Old Park Primary and Nursery School in Malinslee has been awarded a licence by Telford & Wrekin Council to use an area of land bordering the school to create a nature-friendly outdoor classroom.
The 1.6-acre site has been left untouched since the former St Leonard’s County Infant School was demolished in 2007 and has become a hive of biodiversity that offers a resource for the school to enrich its children’s learning and wellbeing.
The school was the first in the county to sign up to the Nature Friendly Schools project, which champions the benefits of outdoor learning.
Led by the Royal Society for Wildlife Trusts, the project is funded by the Department for Education and Defra with support from Natural England. It is a scheme working with 10 partner organisations in some of the most disadvantaged areas of England.
Ellie Leach of Shropshire Wildlife Trust said the initiative lays the foundations for active learning, academic resilience and healthy young people who want to learn about and protect the natural world.
She said: “This is not just about one-off large-scale outdoor activities; this is about equipping teachers with the confidence and resources to benefit pupils’ health and wellbeing through sustained and regular connection with nature. Five minutes here, a quick lesson there, makes all the difference.”
The fact that the meadow is on the school’s doorstep will open up opportunities for natural leaning as part of its curriculum.
Headteacher Mandie Haywood said: “We don’t have to organise a visit somewhere, we can just go out the door into our own wild and wonderful outdoor learning space.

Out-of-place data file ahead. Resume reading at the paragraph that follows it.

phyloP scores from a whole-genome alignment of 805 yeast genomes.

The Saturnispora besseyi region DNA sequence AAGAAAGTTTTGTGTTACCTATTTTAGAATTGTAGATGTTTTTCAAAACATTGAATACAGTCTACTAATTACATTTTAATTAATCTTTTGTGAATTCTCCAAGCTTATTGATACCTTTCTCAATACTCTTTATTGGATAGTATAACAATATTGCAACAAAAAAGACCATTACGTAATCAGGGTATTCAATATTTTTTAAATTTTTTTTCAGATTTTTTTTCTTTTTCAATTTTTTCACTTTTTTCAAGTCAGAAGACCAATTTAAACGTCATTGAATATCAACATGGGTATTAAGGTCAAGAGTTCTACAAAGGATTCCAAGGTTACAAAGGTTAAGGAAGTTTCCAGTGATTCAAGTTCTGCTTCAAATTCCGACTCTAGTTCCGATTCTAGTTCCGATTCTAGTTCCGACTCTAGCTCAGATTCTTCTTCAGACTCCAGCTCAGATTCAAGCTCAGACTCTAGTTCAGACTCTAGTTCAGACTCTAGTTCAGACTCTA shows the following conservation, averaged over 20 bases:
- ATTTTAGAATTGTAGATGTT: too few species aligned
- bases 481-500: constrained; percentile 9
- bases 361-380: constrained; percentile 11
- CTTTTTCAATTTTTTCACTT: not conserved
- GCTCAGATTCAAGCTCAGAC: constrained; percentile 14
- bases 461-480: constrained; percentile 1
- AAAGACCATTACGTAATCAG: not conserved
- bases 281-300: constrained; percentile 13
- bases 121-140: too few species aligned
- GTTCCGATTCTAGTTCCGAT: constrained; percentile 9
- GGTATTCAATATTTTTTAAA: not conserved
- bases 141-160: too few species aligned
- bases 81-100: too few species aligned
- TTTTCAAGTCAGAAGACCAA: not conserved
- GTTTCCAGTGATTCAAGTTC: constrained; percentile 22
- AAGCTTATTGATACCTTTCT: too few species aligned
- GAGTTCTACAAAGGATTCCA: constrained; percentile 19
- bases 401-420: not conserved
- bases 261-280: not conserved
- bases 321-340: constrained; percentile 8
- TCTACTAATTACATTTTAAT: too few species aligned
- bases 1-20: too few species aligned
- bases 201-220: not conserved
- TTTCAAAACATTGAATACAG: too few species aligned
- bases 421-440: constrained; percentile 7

“The meadow is completely natural and we want to leave it that way. How often do children get to run through a field of long grass? They will be able explore, go on bug hunts, examine the plant life, build dens and generally let their imaginations go wild.
“I am so grateful to Ellie and the Shropshire Wildlife Trust for all their support and to Telford & Wrekin Council for granting us a licence to use the meadow, it will transform our opportunities for learning and play.”
Councillor Shaun Davies, leader of Telford & Wrekin Council, said: “Nature Friendly Schools is a brilliant scheme that our schools in Telford and Wrekin have been quick to embrace.
“The pandemic has disrupted education and been a challenge for us all, but being able to get outside and be closer to nature makes all the difference to our health and wellbeing. I am genuinely delighted that we have been able to support the school for the benefit of the children now and hopefully for many years to come.”
Councillor Kuldip Sahota, of Malinslee and Dawley Bank ward, added: “I am very proud that we have been able to support this project. Children everywhere have struggled with their mental wellbeing because of the pandemic and the meadow will provide the children at Old Park Primary with the space they need to help them recover through learning and playing together.”
Officers from Telford & Wrekin Council and Shropshire Wildlife Trust will continue to support the school on its Nature Friendly Schools journey over the coming months. They will be helping with tree management tasks and installing a gateway into the meadow from the school grounds so the children have easy access without having to leave the school site.
Schools interested in hearing more about the Nature Friendly Schools scheme can visit naturefriendlyschools.co.uk